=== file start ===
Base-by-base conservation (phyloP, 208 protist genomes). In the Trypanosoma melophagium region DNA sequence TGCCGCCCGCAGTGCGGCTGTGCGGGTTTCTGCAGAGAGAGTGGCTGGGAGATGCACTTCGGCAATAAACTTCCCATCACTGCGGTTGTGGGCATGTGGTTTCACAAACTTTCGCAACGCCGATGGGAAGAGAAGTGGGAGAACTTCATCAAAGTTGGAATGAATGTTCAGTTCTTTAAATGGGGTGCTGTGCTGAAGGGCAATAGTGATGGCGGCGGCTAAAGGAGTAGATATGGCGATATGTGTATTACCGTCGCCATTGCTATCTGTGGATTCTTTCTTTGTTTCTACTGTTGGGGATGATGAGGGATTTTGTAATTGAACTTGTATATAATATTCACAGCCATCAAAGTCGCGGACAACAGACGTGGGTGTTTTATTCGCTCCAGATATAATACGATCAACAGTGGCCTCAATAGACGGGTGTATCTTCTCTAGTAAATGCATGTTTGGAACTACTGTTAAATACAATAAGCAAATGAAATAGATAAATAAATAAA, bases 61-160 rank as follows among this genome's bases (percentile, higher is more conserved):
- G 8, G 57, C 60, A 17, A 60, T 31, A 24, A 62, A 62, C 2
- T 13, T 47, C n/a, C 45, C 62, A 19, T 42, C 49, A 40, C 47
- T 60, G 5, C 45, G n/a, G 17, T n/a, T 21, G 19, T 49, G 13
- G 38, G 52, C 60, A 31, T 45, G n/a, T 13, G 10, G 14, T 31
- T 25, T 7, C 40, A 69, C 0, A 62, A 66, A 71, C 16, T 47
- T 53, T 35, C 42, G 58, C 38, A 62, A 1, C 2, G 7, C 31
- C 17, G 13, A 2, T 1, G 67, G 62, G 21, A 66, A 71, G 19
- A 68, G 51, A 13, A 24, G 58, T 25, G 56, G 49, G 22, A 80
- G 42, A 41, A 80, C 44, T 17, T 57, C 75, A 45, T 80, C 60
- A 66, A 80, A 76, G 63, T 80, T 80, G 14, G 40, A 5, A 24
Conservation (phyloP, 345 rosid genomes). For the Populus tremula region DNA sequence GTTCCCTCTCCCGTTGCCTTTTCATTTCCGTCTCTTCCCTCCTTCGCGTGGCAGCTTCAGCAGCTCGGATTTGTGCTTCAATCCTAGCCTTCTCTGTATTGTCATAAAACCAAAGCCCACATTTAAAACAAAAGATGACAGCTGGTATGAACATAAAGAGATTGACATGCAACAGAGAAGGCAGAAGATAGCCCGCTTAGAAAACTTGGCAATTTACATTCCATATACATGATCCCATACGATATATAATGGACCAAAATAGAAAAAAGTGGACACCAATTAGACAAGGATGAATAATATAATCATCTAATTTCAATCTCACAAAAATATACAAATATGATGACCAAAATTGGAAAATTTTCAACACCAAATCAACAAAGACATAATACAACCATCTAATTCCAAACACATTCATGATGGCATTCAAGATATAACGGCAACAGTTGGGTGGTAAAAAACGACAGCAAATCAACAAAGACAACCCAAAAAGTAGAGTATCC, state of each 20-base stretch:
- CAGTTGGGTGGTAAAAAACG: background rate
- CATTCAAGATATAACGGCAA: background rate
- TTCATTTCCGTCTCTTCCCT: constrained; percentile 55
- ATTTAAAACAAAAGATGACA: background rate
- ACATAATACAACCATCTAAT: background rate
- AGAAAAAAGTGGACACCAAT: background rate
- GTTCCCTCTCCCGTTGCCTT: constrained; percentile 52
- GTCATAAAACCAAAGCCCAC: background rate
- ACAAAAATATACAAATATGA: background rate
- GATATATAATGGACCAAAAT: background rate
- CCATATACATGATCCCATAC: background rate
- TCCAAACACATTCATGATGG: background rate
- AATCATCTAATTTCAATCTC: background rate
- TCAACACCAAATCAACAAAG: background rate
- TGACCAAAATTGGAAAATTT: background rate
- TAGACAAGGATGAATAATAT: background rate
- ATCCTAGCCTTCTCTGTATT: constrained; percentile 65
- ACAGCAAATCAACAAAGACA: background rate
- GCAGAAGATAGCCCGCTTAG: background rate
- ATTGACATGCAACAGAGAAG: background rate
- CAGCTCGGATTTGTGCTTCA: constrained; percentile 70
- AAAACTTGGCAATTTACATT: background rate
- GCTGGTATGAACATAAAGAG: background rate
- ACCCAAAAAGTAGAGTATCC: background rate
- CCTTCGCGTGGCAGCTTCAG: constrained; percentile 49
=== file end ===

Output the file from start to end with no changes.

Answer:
Base-by-base conservation (phyloP, 208 protist genomes). In the Trypanosoma melophagium region DNA sequence TGCCGCCCGCAGTGCGGCTGTGCGGGTTTCTGCAGAGAGAGTGGCTGGGAGATGCACTTCGGCAATAAACTTCCCATCACTGCGGTTGTGGGCATGTGGTTTCACAAACTTTCGCAACGCCGATGGGAAGAGAAGTGGGAGAACTTCATCAAAGTTGGAATGAATGTTCAGTTCTTTAAATGGGGTGCTGTGCTGAAGGGCAATAGTGATGGCGGCGGCTAAAGGAGTAGATATGGCGATATGTGTATTACCGTCGCCATTGCTATCTGTGGATTCTTTCTTTGTTTCTACTGTTGGGGATGATGAGGGATTTTGTAATTGAACTTGTATATAATATTCACAGCCATCAAAGTCGCGGACAACAGACGTGGGTGTTTTATTCGCTCCAGATATAATACGATCAACAGTGGCCTCAATAGACGGGTGTATCTTCTCTAGTAAATGCATGTTTGGAACTACTGTTAAATACAATAAGCAAATGAAATAGATAAATAAATAAA, bases 61-160 rank as follows among this genome's bases (percentile, higher is more conserved):
- G 8, G 57, C 60, A 17, A 60, T 31, A 24, A 62, A 62, C 2
- T 13, T 47, C n/a, C 45, C 62, A 19, T 42, C 49, A 40, C 47
- T 60, G 5, C 45, G n/a, G 17, T n/a, T 21, G 19, T 49, G 13
- G 38, G 52, C 60, A 31, T 45, G n/a, T 13, G 10, G 14, T 31
- T 25, T 7, C 40, A 69, C 0, A 62, A 66, A 71, C 16, T 47
- T 53, T 35, C 42, G 58, C 38, A 62, A 1, C 2, G 7, C 31
- C 17, G 13, A 2, T 1, G 67, G 62, G 21, A 66, A 71, G 19
- A 68, G 51, A 13, A 24, G 58, T 25, G 56, G 49, G 22, A 80
- G 42, A 41, A 80, C 44, T 17, T 57, C 75, A 45, T 80, C 60
- A 66, A 80, A 76, G 63, T 80, T 80, G 14, G 40, A 5, A 24
Conservation (phyloP, 345 rosid genomes). For the Populus tremula region DNA sequence GTTCCCTCTCCCGTTGCCTTTTCATTTCCGTCTCTTCCCTCCTTCGCGTGGCAGCTTCAGCAGCTCGGATTTGTGCTTCAATCCTAGCCTTCTCTGTATTGTCATAAAACCAAAGCCCACATTTAAAACAAAAGATGACAGCTGGTATGAACATAAAGAGATTGACATGCAACAGAGAAGGCAGAAGATAGCCCGCTTAGAAAACTTGGCAATTTACATTCCATATACATGATCCCATACGATATATAATGGACCAAAATAGAAAAAAGTGGACACCAATTAGACAAGGATGAATAATATAATCATCTAATTTCAATCTCACAAAAATATACAAATATGATGACCAAAATTGGAAAATTTTCAACACCAAATCAACAAAGACATAATACAACCATCTAATTCCAAACACATTCATGATGGCATTCAAGATATAACGGCAACAGTTGGGTGGTAAAAAACGACAGCAAATCAACAAAGACAACCCAAAAAGTAGAGTATCC, state of each 20-base stretch:
- CAGTTGGGTGGTAAAAAACG: background rate
- CATTCAAGATATAACGGCAA: background rate
- TTCATTTCCGTCTCTTCCCT: constrained; percentile 55
- ATTTAAAACAAAAGATGACA: background rate
- ACATAATACAACCATCTAAT: background rate
- AGAAAAAAGTGGACACCAAT: background rate
- GTTCCCTCTCCCGTTGCCTT: constrained; percentile 52
- GTCATAAAACCAAAGCCCAC: background rate
- ACAAAAATATACAAATATGA: background rate
- GATATATAATGGACCAAAAT: background rate
- CCATATACATGATCCCATAC: background rate
- TCCAAACACATTCATGATGG: background rate
- AATCATCTAATTTCAATCTC: background rate
- TCAACACCAAATCAACAAAG: background rate
- TGACCAAAATTGGAAAATTT: background rate
- TAGACAAGGATGAATAATAT: background rate
- ATCCTAGCCTTCTCTGTATT: constrained; percentile 65
- ACAGCAAATCAACAAAGACA: background rate
- GCAGAAGATAGCCCGCTTAG: background rate
- ATTGACATGCAACAGAGAAG: background rate
- CAGCTCGGATTTGTGCTTCA: constrained; percentile 70
- AAAACTTGGCAATTTACATT: background rate
- GCTGGTATGAACATAAAGAG: background rate
- ACCCAAAAAGTAGAGTATCC: background rate
- CCTTCGCGTGGCAGCTTCAG: constrained; percentile 49